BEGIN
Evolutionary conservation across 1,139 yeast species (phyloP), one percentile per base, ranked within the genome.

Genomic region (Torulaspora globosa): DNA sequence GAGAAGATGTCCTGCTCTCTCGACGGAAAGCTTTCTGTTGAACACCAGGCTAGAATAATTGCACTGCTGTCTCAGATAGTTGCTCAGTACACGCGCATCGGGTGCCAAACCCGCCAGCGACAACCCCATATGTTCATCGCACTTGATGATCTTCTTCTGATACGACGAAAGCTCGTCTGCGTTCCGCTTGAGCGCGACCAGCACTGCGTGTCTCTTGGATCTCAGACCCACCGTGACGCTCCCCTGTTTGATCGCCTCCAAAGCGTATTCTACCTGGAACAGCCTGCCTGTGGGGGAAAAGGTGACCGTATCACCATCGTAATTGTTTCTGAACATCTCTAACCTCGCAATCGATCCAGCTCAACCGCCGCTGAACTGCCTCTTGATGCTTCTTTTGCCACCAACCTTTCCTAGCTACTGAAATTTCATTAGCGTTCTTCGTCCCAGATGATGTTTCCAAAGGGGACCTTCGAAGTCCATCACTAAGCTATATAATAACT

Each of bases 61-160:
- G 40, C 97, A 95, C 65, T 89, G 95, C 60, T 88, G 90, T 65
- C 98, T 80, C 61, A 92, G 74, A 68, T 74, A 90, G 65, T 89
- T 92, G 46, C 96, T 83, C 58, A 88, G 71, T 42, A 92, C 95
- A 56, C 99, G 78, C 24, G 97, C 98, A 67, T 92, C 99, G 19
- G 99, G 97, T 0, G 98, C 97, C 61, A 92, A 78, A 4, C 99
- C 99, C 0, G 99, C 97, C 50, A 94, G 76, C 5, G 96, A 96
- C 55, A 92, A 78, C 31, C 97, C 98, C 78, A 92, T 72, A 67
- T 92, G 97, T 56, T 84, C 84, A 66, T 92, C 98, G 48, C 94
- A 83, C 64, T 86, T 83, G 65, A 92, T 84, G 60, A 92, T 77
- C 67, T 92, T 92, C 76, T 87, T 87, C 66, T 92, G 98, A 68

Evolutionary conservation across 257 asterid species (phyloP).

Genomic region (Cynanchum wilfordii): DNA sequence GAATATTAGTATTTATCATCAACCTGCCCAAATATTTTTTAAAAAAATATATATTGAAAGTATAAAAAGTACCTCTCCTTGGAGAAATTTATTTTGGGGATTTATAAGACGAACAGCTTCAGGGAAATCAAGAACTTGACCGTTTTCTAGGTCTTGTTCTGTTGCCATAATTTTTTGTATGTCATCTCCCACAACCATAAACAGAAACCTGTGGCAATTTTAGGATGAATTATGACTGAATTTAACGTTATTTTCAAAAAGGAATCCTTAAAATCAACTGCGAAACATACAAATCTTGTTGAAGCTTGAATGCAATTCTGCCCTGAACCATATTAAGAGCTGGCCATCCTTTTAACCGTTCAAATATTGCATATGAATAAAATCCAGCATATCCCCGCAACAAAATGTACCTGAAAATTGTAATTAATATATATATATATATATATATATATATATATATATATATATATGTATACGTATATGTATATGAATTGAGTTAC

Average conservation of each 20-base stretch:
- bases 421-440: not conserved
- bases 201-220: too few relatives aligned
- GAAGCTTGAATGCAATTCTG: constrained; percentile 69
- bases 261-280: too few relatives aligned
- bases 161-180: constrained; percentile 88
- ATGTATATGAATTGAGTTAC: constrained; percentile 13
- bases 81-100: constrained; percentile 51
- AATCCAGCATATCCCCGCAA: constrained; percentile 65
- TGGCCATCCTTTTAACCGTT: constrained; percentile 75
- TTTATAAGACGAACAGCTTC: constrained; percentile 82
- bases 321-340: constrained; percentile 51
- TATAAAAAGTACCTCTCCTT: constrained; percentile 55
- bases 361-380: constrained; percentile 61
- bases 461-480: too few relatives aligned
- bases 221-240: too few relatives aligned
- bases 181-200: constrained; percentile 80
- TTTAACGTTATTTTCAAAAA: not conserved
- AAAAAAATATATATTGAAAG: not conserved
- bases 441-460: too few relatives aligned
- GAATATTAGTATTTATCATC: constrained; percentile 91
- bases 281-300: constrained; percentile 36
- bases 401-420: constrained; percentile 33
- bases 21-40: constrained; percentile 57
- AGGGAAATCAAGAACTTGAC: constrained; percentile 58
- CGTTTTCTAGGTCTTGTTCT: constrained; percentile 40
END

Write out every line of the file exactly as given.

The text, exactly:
Evolutionary conservation across 1,139 yeast species (phyloP), one percentile per base, ranked within the genome.

Genomic region (Torulaspora globosa): DNA sequence GAGAAGATGTCCTGCTCTCTCGACGGAAAGCTTTCTGTTGAACACCAGGCTAGAATAATTGCACTGCTGTCTCAGATAGTTGCTCAGTACACGCGCATCGGGTGCCAAACCCGCCAGCGACAACCCCATATGTTCATCGCACTTGATGATCTTCTTCTGATACGACGAAAGCTCGTCTGCGTTCCGCTTGAGCGCGACCAGCACTGCGTGTCTCTTGGATCTCAGACCCACCGTGACGCTCCCCTGTTTGATCGCCTCCAAAGCGTATTCTACCTGGAACAGCCTGCCTGTGGGGGAAAAGGTGACCGTATCACCATCGTAATTGTTTCTGAACATCTCTAACCTCGCAATCGATCCAGCTCAACCGCCGCTGAACTGCCTCTTGATGCTTCTTTTGCCACCAACCTTTCCTAGCTACTGAAATTTCATTAGCGTTCTTCGTCCCAGATGATGTTTCCAAAGGGGACCTTCGAAGTCCATCACTAAGCTATATAATAACT

Each of bases 61-160:
- G 40, C 97, A 95, C 65, T 89, G 95, C 60, T 88, G 90, T 65
- C 98, T 80, C 61, A 92, G 74, A 68, T 74, A 90, G 65, T 89
- T 92, G 46, C 96, T 83, C 58, A 88, G 71, T 42, A 92, C 95
- A 56, C 99, G 78, C 24, G 97, C 98, A 67, T 92, C 99, G 19
- G 99, G 97, T 0, G 98, C 97, C 61, A 92, A 78, A 4, C 99
- C 99, C 0, G 99, C 97, C 50, A 94, G 76, C 5, G 96, A 96
- C 55, A 92, A 78, C 31, C 97, C 98, C 78, A 92, T 72, A 67
- T 92, G 97, T 56, T 84, C 84, A 66, T 92, C 98, G 48, C 94
- A 83, C 64, T 86, T 83, G 65, A 92, T 84, G 60, A 92, T 77
- C 67, T 92, T 92, C 76, T 87, T 87, C 66, T 92, G 98, A 68

Evolutionary conservation across 257 asterid species (phyloP).

Genomic region (Cynanchum wilfordii): DNA sequence GAATATTAGTATTTATCATCAACCTGCCCAAATATTTTTTAAAAAAATATATATTGAAAGTATAAAAAGTACCTCTCCTTGGAGAAATTTATTTTGGGGATTTATAAGACGAACAGCTTCAGGGAAATCAAGAACTTGACCGTTTTCTAGGTCTTGTTCTGTTGCCATAATTTTTTGTATGTCATCTCCCACAACCATAAACAGAAACCTGTGGCAATTTTAGGATGAATTATGACTGAATTTAACGTTATTTTCAAAAAGGAATCCTTAAAATCAACTGCGAAACATACAAATCTTGTTGAAGCTTGAATGCAATTCTGCCCTGAACCATATTAAGAGCTGGCCATCCTTTTAACCGTTCAAATATTGCATATGAATAAAATCCAGCATATCCCCGCAACAAAATGTACCTGAAAATTGTAATTAATATATATATATATATATATATATATATATATATATATATATATGTATACGTATATGTATATGAATTGAGTTAC

Average conservation of each 20-base stretch:
- bases 421-440: not conserved
- bases 201-220: too few relatives aligned
- GAAGCTTGAATGCAATTCTG: constrained; percentile 69
- bases 261-280: too few relatives aligned
- bases 161-180: constrained; percentile 88
- ATGTATATGAATTGAGTTAC: constrained; percentile 13
- bases 81-100: constrained; percentile 51
- AATCCAGCATATCCCCGCAA: constrained; percentile 65
- TGGCCATCCTTTTAACCGTT: constrained; percentile 75
- TTTATAAGACGAACAGCTTC: constrained; percentile 82
- bases 321-340: constrained; percentile 51
- TATAAAAAGTACCTCTCCTT: constrained; percentile 55
- bases 361-380: constrained; percentile 61
- bases 461-480: too few relatives aligned
- bases 221-240: too few relatives aligned
- bases 181-200: constrained; percentile 80
- TTTAACGTTATTTTCAAAAA: not conserved
- AAAAAAATATATATTGAAAG: not conserved
- bases 441-460: too few relatives aligned
- GAATATTAGTATTTATCATC: constrained; percentile 91
- bases 281-300: constrained; percentile 36
- bases 401-420: constrained; percentile 33
- bases 21-40: constrained; percentile 57
- AGGGAAATCAAGAACTTGAC: constrained; percentile 58
- CGTTTTCTAGGTCTTGTTCT: constrained; percentile 40